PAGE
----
Film Monsters and Heroes 
of West Virginia

June 2003

Steve Fesenmaier
Research Librarian
West Virginia Library Commission


According to Amos Perrine, one of our state’s leading experts on cinema, “The AFI has become the MacDonalds of American cinema.” I would say it has become the Blockbuster-controlled film institute. Blockbuster, Pepsi, General Motors, and other corporate sponsors paid for the AFI’s recent 3-hour special on 100 Years 100 Heroes & Villains. I watched it like I have watched all of their other previous specials, most fretfully their first one, 100 GREATEST AMERICAN MOVIES OF ALL TIME. Several friends of mine were the national voices that cried out against the total commercialization of American cinema. My new boss at WVLC asked me why we hadn’t purchased all of those films – if you know so much about movies??!!  Their list excluded documentaries, all indie films, experimental films, etc, etc. It’s like listing the 100 greatest American books by excluding all poetry, non-fiction, short stories, etc. Anyway, it got me very upset.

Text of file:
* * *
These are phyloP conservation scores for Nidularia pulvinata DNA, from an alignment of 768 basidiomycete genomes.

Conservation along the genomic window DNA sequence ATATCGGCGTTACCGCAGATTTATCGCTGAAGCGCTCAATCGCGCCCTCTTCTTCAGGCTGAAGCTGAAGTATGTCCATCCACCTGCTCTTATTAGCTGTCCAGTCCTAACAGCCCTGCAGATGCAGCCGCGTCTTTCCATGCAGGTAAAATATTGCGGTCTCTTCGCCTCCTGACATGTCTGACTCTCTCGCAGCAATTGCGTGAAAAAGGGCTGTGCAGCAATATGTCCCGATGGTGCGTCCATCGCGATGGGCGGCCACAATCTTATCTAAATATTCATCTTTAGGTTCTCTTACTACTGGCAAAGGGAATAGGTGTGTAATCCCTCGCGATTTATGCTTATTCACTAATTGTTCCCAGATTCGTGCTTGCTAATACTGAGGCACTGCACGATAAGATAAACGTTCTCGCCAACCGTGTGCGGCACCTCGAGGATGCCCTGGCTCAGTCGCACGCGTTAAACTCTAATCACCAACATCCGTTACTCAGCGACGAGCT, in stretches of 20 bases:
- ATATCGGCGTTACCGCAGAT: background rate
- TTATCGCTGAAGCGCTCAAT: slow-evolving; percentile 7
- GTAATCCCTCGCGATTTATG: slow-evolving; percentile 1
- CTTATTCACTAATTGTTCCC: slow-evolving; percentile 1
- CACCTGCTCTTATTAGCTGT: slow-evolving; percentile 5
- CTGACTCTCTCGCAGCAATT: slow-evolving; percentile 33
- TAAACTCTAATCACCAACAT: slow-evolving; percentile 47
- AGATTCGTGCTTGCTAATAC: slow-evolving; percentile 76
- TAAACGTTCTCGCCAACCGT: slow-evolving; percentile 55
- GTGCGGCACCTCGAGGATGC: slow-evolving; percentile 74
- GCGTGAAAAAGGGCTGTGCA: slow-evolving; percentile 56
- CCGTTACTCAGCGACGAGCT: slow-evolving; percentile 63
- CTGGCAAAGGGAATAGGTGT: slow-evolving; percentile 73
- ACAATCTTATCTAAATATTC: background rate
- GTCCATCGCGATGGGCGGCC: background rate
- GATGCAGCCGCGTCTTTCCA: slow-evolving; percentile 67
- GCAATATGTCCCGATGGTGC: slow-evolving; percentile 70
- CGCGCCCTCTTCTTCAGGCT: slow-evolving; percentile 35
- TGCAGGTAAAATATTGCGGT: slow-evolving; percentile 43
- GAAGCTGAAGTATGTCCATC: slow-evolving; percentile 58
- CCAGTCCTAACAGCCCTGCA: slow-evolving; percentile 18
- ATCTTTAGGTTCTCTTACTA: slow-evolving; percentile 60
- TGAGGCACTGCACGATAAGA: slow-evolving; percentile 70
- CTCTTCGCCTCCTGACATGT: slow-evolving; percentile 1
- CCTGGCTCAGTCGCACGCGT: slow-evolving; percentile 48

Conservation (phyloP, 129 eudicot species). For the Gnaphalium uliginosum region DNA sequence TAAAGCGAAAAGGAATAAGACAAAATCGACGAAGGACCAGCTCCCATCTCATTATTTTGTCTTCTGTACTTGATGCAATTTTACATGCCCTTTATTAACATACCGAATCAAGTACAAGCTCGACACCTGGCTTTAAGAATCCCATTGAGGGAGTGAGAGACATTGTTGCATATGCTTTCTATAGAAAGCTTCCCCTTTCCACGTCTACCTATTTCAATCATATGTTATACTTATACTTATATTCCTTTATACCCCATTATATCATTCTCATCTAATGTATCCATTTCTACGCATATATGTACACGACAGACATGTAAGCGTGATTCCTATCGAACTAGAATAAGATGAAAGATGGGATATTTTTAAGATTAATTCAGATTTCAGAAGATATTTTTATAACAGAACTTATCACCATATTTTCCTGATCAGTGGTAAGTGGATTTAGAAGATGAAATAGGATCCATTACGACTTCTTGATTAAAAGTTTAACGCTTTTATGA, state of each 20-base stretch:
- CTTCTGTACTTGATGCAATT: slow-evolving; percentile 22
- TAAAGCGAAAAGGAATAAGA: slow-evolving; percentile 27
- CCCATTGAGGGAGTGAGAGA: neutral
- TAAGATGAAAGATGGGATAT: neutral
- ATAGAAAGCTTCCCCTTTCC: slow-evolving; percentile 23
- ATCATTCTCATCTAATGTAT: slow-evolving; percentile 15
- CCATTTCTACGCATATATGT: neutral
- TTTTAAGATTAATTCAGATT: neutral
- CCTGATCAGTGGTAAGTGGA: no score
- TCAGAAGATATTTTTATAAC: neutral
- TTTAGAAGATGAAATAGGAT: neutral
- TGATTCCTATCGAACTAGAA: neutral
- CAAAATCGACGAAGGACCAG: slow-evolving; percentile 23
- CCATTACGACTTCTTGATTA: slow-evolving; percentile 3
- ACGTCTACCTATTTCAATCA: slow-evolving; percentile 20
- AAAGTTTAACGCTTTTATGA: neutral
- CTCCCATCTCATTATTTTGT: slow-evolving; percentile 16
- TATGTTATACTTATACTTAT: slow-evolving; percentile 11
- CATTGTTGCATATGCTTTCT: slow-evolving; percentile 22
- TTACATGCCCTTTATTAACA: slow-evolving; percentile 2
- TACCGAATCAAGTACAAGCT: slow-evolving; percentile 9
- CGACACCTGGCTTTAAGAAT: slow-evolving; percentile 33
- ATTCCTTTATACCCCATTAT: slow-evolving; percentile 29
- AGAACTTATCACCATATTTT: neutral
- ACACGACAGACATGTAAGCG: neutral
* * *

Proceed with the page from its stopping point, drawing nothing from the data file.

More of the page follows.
Here are some of their thoughts on their selection process. Only feature-length American films released before January 1, 2002 were considered. They define a feature-length film as a motion picture of narrative format that is typically over 60 minutes in length. They define an American film as an English language film with significant creative and/or financial production elements from the US.